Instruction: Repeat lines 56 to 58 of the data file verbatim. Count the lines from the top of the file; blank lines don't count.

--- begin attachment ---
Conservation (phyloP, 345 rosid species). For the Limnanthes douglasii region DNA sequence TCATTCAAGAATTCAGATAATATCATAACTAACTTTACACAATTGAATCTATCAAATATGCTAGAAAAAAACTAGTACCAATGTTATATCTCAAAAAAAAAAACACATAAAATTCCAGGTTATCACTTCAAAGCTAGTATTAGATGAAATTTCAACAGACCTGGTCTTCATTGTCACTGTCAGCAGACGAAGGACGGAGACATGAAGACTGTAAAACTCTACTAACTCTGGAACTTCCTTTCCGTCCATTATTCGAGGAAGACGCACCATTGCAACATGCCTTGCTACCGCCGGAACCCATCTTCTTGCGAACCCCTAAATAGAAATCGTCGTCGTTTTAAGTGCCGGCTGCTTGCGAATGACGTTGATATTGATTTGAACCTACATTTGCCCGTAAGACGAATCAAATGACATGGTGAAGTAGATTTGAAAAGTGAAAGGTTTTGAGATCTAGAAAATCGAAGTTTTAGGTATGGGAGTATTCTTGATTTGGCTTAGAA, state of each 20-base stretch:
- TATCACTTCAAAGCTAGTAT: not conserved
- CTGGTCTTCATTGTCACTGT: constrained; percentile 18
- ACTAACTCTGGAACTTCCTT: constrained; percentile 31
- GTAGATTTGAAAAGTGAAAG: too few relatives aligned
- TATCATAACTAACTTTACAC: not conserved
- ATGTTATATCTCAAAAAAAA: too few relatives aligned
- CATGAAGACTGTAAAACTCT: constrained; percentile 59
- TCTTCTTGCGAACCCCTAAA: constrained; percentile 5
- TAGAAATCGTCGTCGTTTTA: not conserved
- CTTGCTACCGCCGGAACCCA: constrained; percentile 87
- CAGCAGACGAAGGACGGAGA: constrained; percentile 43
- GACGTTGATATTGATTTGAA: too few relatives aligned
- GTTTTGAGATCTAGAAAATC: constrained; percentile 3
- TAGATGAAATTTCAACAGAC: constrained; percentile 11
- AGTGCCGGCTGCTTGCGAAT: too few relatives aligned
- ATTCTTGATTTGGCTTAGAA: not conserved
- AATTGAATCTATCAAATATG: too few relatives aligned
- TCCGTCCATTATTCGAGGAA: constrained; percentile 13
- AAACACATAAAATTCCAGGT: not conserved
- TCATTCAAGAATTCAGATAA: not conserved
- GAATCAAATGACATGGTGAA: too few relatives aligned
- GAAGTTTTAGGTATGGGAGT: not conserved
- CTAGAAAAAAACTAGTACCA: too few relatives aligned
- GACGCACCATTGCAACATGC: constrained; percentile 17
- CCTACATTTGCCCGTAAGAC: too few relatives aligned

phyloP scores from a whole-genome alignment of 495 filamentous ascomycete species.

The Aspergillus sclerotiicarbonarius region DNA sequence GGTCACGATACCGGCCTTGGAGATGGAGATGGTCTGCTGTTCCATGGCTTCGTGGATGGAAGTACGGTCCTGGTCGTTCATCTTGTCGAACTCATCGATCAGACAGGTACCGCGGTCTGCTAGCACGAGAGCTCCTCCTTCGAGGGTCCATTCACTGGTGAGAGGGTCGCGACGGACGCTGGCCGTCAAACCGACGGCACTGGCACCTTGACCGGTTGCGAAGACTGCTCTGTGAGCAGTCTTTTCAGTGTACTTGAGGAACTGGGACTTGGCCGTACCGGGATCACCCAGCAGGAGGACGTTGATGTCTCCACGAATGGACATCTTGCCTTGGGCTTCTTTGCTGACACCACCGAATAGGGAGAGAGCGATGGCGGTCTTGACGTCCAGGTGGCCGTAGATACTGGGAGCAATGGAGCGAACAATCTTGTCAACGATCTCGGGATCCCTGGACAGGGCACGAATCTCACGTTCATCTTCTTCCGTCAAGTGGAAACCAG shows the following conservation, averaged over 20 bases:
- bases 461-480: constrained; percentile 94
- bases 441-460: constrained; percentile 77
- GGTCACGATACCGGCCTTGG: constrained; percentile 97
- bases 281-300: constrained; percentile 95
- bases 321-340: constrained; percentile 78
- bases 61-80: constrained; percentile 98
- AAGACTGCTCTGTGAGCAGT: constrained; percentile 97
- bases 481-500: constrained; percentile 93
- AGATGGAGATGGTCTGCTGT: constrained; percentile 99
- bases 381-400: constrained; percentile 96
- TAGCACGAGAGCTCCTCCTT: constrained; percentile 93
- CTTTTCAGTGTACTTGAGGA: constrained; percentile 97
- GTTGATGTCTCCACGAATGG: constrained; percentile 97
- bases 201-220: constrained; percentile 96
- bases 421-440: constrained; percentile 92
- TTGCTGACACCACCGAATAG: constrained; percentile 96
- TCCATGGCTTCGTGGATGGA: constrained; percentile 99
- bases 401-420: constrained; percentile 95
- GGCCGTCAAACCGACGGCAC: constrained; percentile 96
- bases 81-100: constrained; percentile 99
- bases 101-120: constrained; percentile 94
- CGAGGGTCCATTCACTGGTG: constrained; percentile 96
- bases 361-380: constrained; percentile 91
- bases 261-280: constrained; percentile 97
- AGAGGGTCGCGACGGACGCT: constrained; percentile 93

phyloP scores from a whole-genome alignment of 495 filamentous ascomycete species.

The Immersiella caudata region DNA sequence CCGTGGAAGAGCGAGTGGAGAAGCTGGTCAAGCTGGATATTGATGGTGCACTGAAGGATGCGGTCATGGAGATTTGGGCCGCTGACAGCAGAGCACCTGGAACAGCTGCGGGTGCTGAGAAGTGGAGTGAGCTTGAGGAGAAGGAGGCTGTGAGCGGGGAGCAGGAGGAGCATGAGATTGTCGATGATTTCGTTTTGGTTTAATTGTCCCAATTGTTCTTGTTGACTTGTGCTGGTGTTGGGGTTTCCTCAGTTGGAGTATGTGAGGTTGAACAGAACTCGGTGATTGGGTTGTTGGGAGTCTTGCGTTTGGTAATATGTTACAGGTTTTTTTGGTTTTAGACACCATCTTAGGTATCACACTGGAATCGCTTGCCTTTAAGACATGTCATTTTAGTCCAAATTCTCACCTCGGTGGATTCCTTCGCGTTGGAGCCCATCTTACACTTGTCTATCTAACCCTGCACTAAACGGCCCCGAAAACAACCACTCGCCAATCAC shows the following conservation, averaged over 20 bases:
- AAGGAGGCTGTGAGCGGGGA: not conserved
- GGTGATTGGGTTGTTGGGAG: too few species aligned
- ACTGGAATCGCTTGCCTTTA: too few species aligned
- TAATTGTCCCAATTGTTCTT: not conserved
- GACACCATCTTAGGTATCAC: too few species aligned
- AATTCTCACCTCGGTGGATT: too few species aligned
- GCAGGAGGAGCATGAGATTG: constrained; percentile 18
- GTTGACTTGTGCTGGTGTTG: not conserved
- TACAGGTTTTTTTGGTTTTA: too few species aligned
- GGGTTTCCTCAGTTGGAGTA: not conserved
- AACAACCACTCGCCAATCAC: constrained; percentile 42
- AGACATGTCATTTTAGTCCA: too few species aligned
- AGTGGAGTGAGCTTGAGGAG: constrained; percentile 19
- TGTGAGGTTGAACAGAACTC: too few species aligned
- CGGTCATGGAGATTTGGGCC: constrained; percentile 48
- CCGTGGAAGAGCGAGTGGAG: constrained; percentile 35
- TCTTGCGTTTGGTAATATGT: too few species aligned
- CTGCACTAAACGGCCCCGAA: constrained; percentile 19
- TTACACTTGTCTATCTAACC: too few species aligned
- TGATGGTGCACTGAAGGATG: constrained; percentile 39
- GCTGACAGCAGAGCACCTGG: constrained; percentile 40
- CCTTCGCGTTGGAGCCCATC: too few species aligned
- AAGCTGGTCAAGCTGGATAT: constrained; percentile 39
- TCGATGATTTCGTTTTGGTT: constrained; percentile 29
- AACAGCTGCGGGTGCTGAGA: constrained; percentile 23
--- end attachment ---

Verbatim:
- AAGGAGGCTGTGAGCGGGGA: not conserved
- GGTGATTGGGTTGTTGGGAG: too few species aligned
- ACTGGAATCGCTTGCCTTTA: too few species aligned